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NJ woman who was victim of unemployment fraud says she now can’t get her benefits

Another round of COVID-19 stimulus money will bring some relief to those who are still out of work in New Jersey. But it is expected to bring about another wave of fraud as well.

News 12 Staff

Mar 2, 2021, 3:40 AM

Updated 1,207 days ago

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Another round of COVID-19 stimulus money will bring some relief to those who are still out of work in New Jersey. But it is expected to bring about another wave of fraud as well.
Two million people lost their jobs in New Jersey over the last year. And for some, it was only the beginning.
Emma Peterson seemed to be the victim of fraud. She says that she got a letter from the state in September stating that her unemployment claim was received. But she never actually filed a claim because she still had a job in retail.
“And I said, ‘OK, that’s kind of weird because I’m still working.’ I kind of was worried, but not really. I thought maybe my work had made a mistake,” Peterson says.
But Peterson says that she then became worried. Two months later she lost her job and tried to file an unemployment claim for real.
“Little did I know what would happen, so that ever since then, because they did that, I can’t open a claim online,” she says.
Peterson says that she can’t reach anyone at the state Department of Labor. She has tried for four months and has not received any unemployment benefits.
The federal government says that unemployment fraud has run rampant during the pandemic, with identities stolen from the dead or from people in prison. Some $60 billion in unemployment benefits were wrongly paid out nationwide.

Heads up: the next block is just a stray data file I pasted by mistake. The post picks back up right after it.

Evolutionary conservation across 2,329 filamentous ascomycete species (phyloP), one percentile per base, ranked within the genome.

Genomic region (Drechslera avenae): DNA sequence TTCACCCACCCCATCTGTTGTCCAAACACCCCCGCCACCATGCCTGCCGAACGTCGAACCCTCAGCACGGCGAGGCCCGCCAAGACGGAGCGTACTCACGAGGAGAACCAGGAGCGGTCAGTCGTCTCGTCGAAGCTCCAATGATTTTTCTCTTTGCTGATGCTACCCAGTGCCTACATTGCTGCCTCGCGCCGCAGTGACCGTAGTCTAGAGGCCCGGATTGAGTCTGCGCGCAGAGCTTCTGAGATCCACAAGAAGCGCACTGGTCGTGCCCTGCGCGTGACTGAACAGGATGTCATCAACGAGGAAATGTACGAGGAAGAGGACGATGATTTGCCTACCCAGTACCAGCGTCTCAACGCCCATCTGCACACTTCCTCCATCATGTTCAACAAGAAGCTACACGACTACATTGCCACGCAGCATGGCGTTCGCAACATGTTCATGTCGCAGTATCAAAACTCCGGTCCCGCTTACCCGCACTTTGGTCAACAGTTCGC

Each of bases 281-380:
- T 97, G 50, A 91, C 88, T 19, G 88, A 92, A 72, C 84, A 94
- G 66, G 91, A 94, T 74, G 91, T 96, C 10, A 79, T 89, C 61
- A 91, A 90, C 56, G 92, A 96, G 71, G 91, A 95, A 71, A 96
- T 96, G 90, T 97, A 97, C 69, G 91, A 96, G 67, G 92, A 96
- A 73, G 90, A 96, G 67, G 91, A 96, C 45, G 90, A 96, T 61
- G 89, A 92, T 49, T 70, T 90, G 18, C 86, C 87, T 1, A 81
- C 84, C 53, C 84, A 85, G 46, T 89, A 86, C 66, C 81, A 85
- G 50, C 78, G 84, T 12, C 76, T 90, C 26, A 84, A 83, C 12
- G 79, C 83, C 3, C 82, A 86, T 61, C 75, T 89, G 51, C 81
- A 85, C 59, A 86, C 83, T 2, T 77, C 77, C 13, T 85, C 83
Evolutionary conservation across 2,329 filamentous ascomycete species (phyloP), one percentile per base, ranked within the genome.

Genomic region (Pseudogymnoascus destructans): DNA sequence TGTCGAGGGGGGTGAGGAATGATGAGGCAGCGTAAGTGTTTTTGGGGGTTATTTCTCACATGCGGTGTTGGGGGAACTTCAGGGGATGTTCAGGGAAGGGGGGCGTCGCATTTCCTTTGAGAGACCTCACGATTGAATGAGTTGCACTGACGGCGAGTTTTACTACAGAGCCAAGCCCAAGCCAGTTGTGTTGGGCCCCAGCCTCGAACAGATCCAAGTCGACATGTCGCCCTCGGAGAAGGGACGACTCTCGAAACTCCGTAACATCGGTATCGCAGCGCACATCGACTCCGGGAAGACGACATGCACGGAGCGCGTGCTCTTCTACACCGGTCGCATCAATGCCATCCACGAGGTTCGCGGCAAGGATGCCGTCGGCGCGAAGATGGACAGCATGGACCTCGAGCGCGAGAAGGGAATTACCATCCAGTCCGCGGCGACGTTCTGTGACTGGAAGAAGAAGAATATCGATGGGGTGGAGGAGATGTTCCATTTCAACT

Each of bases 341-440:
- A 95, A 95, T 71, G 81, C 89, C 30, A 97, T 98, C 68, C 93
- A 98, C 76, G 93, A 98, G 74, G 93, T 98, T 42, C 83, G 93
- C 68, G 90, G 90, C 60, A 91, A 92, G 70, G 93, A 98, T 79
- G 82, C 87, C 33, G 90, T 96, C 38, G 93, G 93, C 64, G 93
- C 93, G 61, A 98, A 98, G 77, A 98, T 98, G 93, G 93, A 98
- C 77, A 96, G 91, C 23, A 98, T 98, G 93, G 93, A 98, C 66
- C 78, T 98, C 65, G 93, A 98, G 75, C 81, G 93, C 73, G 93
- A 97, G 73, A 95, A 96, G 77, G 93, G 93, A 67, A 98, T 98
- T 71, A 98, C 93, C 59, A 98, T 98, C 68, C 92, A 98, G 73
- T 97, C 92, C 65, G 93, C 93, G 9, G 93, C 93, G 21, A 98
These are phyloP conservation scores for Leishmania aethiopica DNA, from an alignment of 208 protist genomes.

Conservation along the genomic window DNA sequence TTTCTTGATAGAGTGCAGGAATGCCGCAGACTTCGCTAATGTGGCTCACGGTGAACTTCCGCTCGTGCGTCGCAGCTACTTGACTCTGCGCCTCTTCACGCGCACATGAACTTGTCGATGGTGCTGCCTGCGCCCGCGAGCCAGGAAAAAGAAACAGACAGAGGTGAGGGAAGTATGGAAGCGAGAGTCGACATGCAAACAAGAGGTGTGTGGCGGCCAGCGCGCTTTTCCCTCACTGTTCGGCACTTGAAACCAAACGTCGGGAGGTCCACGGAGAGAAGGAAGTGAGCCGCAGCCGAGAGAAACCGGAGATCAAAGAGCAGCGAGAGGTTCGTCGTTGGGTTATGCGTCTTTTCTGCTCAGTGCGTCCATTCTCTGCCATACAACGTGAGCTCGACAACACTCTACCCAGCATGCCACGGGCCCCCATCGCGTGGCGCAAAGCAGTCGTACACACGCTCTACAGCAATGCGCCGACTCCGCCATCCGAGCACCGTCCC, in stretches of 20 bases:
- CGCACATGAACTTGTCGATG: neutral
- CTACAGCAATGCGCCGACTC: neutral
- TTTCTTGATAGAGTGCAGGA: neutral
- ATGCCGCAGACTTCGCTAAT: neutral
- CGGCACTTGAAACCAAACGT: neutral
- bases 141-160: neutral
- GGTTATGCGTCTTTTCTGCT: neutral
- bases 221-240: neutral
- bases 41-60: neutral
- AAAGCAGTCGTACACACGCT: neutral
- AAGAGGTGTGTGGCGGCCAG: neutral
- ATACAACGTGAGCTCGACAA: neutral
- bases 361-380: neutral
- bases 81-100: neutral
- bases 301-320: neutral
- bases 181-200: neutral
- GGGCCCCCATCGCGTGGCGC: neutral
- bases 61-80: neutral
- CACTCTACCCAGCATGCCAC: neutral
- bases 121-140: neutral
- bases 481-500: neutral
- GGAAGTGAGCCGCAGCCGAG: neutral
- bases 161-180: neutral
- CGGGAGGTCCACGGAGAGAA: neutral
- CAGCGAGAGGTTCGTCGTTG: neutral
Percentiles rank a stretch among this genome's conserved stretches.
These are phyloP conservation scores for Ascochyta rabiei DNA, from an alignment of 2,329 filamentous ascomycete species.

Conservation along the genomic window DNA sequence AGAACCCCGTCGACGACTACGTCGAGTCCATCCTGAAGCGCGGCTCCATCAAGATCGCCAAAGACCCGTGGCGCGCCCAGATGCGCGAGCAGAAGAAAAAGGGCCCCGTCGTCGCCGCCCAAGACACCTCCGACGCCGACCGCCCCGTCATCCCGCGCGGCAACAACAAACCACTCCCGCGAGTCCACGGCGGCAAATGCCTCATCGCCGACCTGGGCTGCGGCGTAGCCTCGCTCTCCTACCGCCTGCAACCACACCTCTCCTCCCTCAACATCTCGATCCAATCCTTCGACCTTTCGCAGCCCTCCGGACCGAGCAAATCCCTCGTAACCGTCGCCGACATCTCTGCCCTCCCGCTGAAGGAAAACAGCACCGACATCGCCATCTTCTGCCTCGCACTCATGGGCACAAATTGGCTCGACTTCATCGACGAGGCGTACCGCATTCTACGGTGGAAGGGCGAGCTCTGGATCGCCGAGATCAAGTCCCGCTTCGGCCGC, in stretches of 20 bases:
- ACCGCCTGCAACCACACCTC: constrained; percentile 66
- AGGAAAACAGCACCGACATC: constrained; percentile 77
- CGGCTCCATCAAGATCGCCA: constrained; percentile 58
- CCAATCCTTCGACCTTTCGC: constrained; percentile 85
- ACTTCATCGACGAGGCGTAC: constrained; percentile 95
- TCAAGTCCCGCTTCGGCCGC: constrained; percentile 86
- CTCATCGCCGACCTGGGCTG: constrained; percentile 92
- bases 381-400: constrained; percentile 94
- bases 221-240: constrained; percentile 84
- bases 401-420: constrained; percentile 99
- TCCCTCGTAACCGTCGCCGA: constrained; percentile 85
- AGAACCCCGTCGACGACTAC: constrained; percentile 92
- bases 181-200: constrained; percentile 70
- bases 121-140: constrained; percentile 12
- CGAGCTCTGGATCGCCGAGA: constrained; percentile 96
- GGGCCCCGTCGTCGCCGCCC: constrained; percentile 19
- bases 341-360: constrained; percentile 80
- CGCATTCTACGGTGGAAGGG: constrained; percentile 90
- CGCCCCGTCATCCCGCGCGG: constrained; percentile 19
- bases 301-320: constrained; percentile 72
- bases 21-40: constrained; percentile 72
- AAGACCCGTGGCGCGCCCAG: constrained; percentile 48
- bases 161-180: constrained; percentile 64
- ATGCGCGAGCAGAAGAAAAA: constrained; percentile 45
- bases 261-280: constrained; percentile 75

State officials say that New Jersey has blocked $2.5 billion in fraud claims. But by its own admission, the Department of Labor says that it is then supposed to help open a legitimate claim. But Peterson says that she is still waiting.
“I’m at the point where I don’t even know if they know I need unemployment, because how would they know? They only know about my fraud part,” she says.
Desperate for help, Peterson has turned to Facebook groups for tips on how to reach the Department of Labor. She says that this is when she nearly became a victim of fraud again.
“My number was on Facebook and I had somebody saying, ‘Oh, I’m officer ‘so-and-so’ and I know you had a fraud claim out and this is what I’m going to do to help you. I just need to prove that it’s you,’” Peterson says.
Peterson says didn’t fall for the fraud this time. Her mortgage has been on hold for six months, which has saved her home. Peterson says that she does not know when to expect unemployment benefits, or when she will find another job.


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